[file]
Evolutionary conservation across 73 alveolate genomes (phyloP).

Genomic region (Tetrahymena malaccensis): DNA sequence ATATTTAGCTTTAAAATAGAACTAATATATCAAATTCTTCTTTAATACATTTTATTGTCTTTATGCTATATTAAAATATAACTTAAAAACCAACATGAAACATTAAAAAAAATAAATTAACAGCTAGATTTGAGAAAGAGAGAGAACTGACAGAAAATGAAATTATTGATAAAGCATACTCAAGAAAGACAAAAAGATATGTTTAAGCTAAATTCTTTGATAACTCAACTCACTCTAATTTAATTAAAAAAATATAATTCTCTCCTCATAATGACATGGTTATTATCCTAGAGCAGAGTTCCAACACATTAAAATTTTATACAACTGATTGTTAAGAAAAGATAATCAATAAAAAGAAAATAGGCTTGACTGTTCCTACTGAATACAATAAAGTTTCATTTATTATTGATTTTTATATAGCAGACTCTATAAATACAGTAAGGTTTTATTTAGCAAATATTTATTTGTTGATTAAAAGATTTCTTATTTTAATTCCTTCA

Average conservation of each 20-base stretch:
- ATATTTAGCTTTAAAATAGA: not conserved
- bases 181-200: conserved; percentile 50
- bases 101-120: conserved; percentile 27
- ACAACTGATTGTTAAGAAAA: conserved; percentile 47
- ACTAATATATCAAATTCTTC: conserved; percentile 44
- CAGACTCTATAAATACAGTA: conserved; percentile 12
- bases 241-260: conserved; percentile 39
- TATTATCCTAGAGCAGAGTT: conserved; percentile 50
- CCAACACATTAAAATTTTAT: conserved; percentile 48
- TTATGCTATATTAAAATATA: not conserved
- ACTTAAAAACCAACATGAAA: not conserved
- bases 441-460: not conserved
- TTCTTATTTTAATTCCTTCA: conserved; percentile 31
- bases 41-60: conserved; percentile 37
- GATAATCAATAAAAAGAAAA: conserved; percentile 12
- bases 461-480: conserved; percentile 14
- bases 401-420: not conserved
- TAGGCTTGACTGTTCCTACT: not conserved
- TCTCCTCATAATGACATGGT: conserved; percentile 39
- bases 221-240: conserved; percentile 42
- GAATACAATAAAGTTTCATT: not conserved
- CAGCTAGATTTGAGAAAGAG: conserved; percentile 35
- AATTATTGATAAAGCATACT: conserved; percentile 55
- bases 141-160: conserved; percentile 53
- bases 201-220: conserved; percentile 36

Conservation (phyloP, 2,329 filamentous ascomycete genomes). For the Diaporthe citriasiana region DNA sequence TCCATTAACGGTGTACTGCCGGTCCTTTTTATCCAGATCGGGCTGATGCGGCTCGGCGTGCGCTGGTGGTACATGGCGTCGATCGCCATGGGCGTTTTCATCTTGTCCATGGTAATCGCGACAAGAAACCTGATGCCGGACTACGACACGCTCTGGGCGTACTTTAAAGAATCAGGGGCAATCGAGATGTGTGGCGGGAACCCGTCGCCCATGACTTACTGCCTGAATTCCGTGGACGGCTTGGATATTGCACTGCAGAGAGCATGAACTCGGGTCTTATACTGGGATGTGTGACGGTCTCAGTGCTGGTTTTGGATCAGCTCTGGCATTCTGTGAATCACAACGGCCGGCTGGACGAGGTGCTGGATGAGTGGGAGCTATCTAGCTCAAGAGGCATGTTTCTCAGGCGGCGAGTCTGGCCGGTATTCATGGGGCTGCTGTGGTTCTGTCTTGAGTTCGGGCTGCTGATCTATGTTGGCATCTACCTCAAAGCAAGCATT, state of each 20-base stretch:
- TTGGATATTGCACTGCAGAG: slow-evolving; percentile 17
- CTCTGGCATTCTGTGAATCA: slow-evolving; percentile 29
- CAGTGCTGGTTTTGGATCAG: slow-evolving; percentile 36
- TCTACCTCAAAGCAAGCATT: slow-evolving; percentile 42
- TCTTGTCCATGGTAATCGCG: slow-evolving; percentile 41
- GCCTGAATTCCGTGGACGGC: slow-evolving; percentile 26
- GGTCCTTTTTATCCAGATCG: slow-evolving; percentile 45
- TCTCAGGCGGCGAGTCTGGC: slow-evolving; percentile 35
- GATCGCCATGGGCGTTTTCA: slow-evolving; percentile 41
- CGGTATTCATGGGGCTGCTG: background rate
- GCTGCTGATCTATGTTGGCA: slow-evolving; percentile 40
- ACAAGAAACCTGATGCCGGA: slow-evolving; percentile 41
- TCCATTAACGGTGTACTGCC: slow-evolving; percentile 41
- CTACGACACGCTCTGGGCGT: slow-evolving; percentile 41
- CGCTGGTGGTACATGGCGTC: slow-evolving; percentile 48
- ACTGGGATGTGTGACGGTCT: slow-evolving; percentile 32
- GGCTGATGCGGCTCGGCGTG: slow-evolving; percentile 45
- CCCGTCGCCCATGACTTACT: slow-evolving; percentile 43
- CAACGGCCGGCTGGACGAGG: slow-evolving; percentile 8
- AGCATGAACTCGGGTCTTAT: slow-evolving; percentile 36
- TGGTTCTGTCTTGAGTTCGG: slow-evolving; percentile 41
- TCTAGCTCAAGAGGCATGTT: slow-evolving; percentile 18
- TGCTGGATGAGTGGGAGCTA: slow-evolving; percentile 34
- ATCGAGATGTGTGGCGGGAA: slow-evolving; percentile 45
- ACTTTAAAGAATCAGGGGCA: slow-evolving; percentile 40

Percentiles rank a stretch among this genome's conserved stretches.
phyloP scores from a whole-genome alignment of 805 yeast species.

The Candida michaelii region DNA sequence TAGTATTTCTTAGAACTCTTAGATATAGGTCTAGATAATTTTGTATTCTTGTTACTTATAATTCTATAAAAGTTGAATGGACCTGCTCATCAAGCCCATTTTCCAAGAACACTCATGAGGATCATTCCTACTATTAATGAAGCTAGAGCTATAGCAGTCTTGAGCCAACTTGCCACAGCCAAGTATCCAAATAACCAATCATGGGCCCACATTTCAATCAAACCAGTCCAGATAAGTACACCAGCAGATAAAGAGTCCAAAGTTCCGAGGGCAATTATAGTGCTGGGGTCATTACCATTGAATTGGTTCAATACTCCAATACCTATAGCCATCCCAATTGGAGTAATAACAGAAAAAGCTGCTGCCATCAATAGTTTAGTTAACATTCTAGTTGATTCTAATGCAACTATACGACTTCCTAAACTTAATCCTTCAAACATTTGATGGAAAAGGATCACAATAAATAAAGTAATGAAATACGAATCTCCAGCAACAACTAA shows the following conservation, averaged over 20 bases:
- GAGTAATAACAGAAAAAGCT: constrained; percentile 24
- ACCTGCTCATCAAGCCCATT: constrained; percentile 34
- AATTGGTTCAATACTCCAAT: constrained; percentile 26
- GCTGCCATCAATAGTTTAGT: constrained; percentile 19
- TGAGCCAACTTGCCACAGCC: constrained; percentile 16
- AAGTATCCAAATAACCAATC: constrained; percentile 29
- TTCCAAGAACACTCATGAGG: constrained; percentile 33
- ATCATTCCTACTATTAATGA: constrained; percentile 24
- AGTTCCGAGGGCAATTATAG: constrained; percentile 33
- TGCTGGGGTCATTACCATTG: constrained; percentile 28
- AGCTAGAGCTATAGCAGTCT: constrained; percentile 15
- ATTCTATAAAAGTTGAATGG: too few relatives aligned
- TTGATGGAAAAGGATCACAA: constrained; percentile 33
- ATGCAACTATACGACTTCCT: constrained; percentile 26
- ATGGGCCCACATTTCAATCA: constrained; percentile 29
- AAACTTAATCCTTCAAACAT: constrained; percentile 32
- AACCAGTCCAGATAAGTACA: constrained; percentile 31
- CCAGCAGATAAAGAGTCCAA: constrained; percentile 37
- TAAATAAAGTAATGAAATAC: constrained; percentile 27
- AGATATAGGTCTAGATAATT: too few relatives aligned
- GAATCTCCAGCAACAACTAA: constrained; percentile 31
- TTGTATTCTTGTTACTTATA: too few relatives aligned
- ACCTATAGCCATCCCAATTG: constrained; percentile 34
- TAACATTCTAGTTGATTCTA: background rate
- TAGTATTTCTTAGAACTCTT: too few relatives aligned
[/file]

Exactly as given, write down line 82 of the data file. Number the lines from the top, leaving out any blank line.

- TAGTATTTCTTAGAACTCTT: too few relatives aligned